Washing as a no-brainer? You are in danger! | The Brown Bottle
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Washing as a no-brainer? You are in danger!

Nov 7, 2016 by Sora

Surfactants are one of many different compounds that make up a detergent. They are added to remove dirt from skin, clothes and household articles, particularly in kitchens and bathrooms. They are also used extensively in industry. The term surfactant comes from the words surface active agent.

"Surfactants" essentialchemicalindustry.org, Accessed on 23 Sep 2016.

Solubilisers and emulsifiers in skincare products, detergents for laundry and dishwashing, wetting agents in colour cosmetic products... These all have different names, but are all surfactants. You may know surfactants are used in foaming products, but the truth is they are in skincare products such as facial cream and lotion that we put on all day! If we use various personal care and household products, the chance of over-exposure to synthetic surfactants could be increased unconsciously.

Do you know Skincare Diet?

SLS (Sodium Lauryl Sulfate) and SLES (Sodium Laureth Sulfate) – Toxic surfactants

If your shampoo is not SLS/SLES or sulfate free, it might include several  ‘-sulfate’ ingredients. They are commonly used in personal care products as they are very cheap and have a powerful ability to produce foam.

Here is the common side effects of SLS/SLES.

Sodium lauryl sulfate (SLS) / Sodium laureth sulfate (SLES). This surfactant can be found in more than 90 percent of personal care and cleaning products (think foaming products). SLS’s are known to be skin, lung, and eye irritants. A major concern about SLS is its potential to interact and combine with other chemicals to form nitrosamines, a carcinogen. These combinations can lead to a host of other issues like kidney and respiratory damage. They can be found in shampoo, body wash/cleanser, mascara and acne treatment.

"10 Toxic Beauty Ingredients to Avoid" huffingtonpost.com, Accessed on 23 Sep 2016.

It’s not all! More serious problem is…

A study cited in the Wall Street Journal (November 1, 1988) linked SLS to cataracts and nitrate absorption (nitrates are carcinogens—or cancer causing substances). Apparently, this absorption occurs when the SLS becomes contaminated with NDELA (N-nitrosodiethanolamine) during processing. This contamination comes about as a result of SLS coming into contact with any number of chemicals including TEA (triethanolamine), which is a commonly used ingredient in shampoos as a detergent.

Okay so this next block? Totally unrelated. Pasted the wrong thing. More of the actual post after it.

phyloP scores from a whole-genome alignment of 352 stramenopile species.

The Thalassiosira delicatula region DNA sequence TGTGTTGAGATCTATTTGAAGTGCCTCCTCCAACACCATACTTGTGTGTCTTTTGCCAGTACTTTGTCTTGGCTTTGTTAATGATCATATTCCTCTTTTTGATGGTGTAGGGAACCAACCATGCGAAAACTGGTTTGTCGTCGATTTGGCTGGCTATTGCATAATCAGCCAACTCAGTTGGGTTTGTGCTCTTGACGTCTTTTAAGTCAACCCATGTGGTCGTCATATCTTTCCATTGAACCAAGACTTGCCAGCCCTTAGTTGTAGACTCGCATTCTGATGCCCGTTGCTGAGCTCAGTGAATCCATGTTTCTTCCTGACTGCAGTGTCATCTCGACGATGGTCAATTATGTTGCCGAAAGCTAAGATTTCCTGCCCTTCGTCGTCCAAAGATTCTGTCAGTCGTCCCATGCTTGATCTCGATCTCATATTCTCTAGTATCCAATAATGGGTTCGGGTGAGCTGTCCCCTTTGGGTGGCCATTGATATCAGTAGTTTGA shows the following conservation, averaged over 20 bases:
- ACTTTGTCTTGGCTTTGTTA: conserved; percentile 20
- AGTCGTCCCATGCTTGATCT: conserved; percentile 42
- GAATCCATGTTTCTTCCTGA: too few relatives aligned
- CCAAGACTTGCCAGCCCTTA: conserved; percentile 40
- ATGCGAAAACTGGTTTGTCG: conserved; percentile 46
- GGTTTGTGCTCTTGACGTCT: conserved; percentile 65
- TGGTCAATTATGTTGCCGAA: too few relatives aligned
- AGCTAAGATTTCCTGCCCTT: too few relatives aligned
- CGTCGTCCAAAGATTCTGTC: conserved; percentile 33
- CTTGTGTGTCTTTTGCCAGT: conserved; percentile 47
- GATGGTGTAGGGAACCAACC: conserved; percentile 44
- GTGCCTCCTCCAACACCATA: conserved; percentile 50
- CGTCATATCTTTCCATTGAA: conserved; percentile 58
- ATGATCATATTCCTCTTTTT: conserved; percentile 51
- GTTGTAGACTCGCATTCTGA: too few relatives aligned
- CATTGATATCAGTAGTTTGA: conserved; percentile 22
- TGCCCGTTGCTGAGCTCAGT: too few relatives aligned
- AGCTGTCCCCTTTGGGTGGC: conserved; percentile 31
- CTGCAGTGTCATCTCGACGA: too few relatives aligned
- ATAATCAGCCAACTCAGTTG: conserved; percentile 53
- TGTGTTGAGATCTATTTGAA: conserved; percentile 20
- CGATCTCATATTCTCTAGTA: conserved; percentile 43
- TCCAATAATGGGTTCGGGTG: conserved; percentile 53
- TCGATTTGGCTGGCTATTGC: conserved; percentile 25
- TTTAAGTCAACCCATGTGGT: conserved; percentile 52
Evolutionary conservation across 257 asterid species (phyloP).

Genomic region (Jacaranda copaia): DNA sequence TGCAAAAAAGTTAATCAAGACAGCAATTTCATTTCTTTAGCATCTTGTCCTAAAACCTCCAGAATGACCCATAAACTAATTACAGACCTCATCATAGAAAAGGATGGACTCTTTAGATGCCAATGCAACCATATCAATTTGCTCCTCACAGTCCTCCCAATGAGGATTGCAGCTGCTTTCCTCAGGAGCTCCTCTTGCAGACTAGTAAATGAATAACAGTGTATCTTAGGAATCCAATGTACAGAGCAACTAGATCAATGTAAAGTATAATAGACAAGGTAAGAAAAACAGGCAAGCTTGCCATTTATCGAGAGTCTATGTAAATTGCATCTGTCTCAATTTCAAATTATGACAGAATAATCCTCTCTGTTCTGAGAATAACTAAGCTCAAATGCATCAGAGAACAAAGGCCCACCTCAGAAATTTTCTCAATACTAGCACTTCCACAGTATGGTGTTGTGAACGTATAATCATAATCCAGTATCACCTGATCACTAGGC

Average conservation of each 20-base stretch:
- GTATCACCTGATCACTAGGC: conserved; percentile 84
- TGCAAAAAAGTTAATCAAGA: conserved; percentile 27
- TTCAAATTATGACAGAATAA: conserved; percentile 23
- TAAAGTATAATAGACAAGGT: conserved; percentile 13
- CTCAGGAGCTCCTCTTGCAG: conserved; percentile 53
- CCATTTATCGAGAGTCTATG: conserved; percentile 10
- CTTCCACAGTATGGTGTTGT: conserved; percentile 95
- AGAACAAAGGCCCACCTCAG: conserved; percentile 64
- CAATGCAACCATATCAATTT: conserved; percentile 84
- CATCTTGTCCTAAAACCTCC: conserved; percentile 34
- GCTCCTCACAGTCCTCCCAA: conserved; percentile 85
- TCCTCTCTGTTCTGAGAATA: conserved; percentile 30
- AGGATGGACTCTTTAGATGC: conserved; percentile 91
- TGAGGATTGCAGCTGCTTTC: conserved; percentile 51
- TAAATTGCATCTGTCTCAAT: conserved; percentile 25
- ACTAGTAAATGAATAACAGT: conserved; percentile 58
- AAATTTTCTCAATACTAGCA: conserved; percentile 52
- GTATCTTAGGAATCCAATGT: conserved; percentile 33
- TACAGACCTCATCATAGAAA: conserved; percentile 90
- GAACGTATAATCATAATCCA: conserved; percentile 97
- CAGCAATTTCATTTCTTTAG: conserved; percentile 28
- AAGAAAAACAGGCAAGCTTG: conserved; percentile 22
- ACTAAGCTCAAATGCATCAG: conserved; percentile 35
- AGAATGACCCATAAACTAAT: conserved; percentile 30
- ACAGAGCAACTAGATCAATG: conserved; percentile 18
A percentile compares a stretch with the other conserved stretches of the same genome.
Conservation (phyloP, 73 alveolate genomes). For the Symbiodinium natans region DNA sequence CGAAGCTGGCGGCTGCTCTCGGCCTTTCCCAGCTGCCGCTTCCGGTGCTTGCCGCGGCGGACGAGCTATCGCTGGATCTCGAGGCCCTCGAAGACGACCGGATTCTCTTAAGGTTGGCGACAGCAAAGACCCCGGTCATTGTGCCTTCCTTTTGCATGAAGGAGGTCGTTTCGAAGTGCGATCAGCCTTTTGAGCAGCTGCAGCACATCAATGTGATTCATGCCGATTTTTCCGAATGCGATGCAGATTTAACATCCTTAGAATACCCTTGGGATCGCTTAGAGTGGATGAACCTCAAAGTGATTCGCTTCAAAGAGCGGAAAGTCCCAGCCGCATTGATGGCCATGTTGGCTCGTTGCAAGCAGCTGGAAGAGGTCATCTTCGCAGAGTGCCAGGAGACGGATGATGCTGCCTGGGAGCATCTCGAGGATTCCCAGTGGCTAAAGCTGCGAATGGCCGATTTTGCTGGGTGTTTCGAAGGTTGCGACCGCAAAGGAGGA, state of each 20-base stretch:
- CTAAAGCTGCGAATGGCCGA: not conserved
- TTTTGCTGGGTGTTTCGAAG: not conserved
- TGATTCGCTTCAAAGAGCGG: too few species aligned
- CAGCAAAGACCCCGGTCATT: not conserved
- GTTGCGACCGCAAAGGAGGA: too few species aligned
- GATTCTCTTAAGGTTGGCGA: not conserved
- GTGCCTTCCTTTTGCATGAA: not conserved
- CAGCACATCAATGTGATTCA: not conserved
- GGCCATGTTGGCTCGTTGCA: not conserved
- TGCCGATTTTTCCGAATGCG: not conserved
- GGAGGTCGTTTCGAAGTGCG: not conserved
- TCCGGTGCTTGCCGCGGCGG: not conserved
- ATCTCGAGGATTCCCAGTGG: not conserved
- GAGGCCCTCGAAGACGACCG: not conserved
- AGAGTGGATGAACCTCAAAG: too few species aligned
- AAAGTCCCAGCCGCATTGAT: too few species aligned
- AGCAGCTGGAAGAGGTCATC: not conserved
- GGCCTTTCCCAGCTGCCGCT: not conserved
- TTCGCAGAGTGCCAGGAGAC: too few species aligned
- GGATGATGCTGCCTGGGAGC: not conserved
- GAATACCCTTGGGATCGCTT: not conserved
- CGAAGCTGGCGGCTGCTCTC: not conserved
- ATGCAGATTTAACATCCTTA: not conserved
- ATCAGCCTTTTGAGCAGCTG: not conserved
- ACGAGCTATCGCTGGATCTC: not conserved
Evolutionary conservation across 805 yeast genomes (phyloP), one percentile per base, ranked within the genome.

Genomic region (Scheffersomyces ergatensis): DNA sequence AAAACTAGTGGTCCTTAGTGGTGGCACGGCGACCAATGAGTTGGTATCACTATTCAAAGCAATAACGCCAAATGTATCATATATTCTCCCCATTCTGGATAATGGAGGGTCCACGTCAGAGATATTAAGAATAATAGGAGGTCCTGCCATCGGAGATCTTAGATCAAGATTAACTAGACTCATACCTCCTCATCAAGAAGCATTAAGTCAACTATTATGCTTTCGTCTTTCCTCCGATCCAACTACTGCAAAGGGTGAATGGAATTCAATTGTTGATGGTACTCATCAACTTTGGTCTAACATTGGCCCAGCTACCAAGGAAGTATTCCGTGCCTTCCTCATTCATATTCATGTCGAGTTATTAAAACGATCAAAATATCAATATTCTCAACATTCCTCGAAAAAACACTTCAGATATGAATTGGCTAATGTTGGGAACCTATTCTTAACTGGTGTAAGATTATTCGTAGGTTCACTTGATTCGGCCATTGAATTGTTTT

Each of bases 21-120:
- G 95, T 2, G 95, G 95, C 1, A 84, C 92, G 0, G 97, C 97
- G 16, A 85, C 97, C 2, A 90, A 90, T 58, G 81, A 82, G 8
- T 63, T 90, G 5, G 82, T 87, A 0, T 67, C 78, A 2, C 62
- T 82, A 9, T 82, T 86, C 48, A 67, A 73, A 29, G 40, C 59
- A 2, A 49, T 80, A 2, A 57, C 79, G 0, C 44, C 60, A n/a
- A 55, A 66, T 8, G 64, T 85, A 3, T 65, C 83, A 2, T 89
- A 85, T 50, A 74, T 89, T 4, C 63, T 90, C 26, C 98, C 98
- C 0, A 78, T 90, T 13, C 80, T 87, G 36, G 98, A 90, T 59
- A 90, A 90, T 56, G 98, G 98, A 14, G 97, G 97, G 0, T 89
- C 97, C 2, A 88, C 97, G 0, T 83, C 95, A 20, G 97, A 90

Daily use shampoo

Hair is composed of the cuticle, cortex, medulla, etc. Synthetic surfactants in shampoo dissolve the cuticle, which is the outermost layer of the hair. The cuticle has a single layer of cells arranged in an overlapping pattern, like tiles on a roof, and provides strength and protection to the hair. The more dense the cuticle, the stronger the hair and greater the shine. However, once the cuticle is dissolved and damaged due to synthetic surfactants that have strong absorption and are hard to wash-off,  there will tend to be roughened, raised cuticles, which adds to hair wear and tear. It leads thinner and dull hair in result. Also, synthetic surfactants penetrate into the hair matrix, the roots of the hair, and destroy the hair producing system, which becomes a factor in hair loss.

Sadly, the problem is not stopping there. Early versions of shampoo aimed simply to cleanse the scalp and hair like a soap. Today, more chemical cosmetic ingredients, such as skin lotion, luster enhancer, fragrance, anti-static agents, and anti-detangler agents, are added for extra marketing claims. It means that more chemical ingredients are added to the synthetic surfactants, resulting in increased hair damage.

Aww~ conditioners are more concerned…

Then what about the conditioner? Sometimes, people believe they become have an improved hair condition thanks to the conditioners as they got the silky soft hair after using the products. It is hard to imagine the conditioners are made of different synthetic surfactant blends. The surfactants that are added in conditioners are sorted as ‘cationic surfactants’. Those cationic surfactants prevent static of the hair and give a shiny look. However, when they contact the skin and scalp rather than the hair, they become irritants and cause itchiness. These constant irritants can be the other reason of the hair loss.

Surfactants accumulate in our body

Surfactants accumulate on our bodies.

Our skin, including the scalp, is the largest organ in our body. It absorbs nutrients and excretes waste. Consider how smoking patches work. Is it easy to understand its function? 

The skin penetration of surfactants is much easier if we shampoo while having a warm shower, as the pores on the skin and scalp are widely opened. Once it has penetrated in our bodies, it takes several days to eliminate them. But more often (almost daily!) we use shampoos and conditioners. It means we have a constant amount of surfactants on our bodies, and it causes various diseases and problems.

Consumer awareness is the key!

If consumers still look for a product that produces a copious amount of foam, it leads formulators to focus on developing products with thick, luxurious foam, while minimizing how much it costs to produce.

Start a habit of reading the ingredients when shopping for personal care products, in order to protect yourself from nasty chemicals, and also to change the market to make products safer!

TBB organic soapberry 3-in-1 shampoos and all-in-1 cleanser

The Brown Bottle’s organic soapberry 3-in-1 shampoos and all-in-1 cleanser are formulated with organic soapberry infused water to replace harsh synthetic surfactants.

See our organic shampoos and all-in-1 cleanser.

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